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Yegor Bugayenko
9 June 2014

Objects Should Be Immutable

In object-oriented programming, an object is immutable if its state can’t be modified after it is created. In Java, a good example of an immutable object is String. Once created, we can’t modify its state. We can request that it creates new strings, but its own state will never change.

However, there are not so many immutable classes in JDK. Take, for example, class Date. It is possible to modify its state using setTime().

I don’t know why the JDK designers decided to make these two very similar classes differently. However, I believe that the design of a mutable Date has many flaws, while the immutable String is much more in the spirit of the object-oriented paradigm.

Moreover, I think that all classes should be immutable in a perfect object-oriented world. Unfortunately, sometimes, it is technically not possible due to limitations in JVM. Nevertheless, we should always aim for the best.

This is an incomplete list of arguments in favor of immutability:

Let’s discuss the most important arguments one by one.

Thread Safety

The first and the most obvious argument is that immutable objects are thread-safe. This means that multiple threads can access the same object at the same time, without clashing with another thread.

If no object methods can modify its state, no matter how many of them and how often are being called parallel—they will work in their own memory space in stack.

Goetz et al. explained the advantages of immutable objects in more details in their very famous book Java Concurrency in Practice (highly recommended).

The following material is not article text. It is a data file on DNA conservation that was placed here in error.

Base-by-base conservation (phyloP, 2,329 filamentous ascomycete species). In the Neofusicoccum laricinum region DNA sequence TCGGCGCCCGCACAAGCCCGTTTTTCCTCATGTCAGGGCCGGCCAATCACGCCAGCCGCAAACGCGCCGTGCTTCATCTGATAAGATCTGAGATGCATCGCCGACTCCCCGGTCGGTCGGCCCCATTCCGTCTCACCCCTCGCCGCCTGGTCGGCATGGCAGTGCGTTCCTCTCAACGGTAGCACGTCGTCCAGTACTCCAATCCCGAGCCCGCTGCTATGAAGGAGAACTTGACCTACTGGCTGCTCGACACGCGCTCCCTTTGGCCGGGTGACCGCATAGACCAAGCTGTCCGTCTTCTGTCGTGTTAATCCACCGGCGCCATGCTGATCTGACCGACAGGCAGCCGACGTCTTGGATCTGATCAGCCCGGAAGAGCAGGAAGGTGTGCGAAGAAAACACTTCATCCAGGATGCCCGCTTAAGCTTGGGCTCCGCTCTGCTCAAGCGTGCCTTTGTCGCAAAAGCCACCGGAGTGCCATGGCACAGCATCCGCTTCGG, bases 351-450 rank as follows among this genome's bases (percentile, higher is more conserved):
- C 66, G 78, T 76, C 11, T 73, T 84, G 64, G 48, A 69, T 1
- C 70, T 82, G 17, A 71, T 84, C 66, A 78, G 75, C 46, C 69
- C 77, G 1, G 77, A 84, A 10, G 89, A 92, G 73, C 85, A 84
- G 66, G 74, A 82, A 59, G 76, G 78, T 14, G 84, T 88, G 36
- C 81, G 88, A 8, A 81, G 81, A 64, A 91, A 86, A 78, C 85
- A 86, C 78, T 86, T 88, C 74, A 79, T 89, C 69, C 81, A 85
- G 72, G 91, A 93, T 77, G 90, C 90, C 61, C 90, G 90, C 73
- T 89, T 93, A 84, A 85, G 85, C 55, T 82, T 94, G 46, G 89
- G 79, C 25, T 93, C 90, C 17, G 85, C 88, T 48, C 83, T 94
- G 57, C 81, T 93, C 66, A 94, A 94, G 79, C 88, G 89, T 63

Avoiding Temporal Coupling

Here is an example of temporal coupling (the code makes two consecutive HTTP POST requests, where the second one contains HTTP body):

Request request = new Request("http://localhost");
String first = request.fetch();
String second = request.fetch();

This code works. However, you must remember that the first request should be configured before the second one may happen. If we decide to remove the first request from the script, we will remove the second and the third line, and won’t get any errors from the compiler:

Request request = new Request("http://localhost");
// request.method("POST");
// String first = request.fetch();
String second = request.fetch();

Now, the script is broken although it compiled without errors. This is what temporal coupling is about—there is always some hidden information in the code that a programmer has to remember. In this example, we have to remember that the configuration for the first request is also used for the second one.

We have to remember that the second request should always stay together and be executed after the first one.

If Request class were immutable, the first snippet wouldn’t work in the first place, and would have been rewritten like: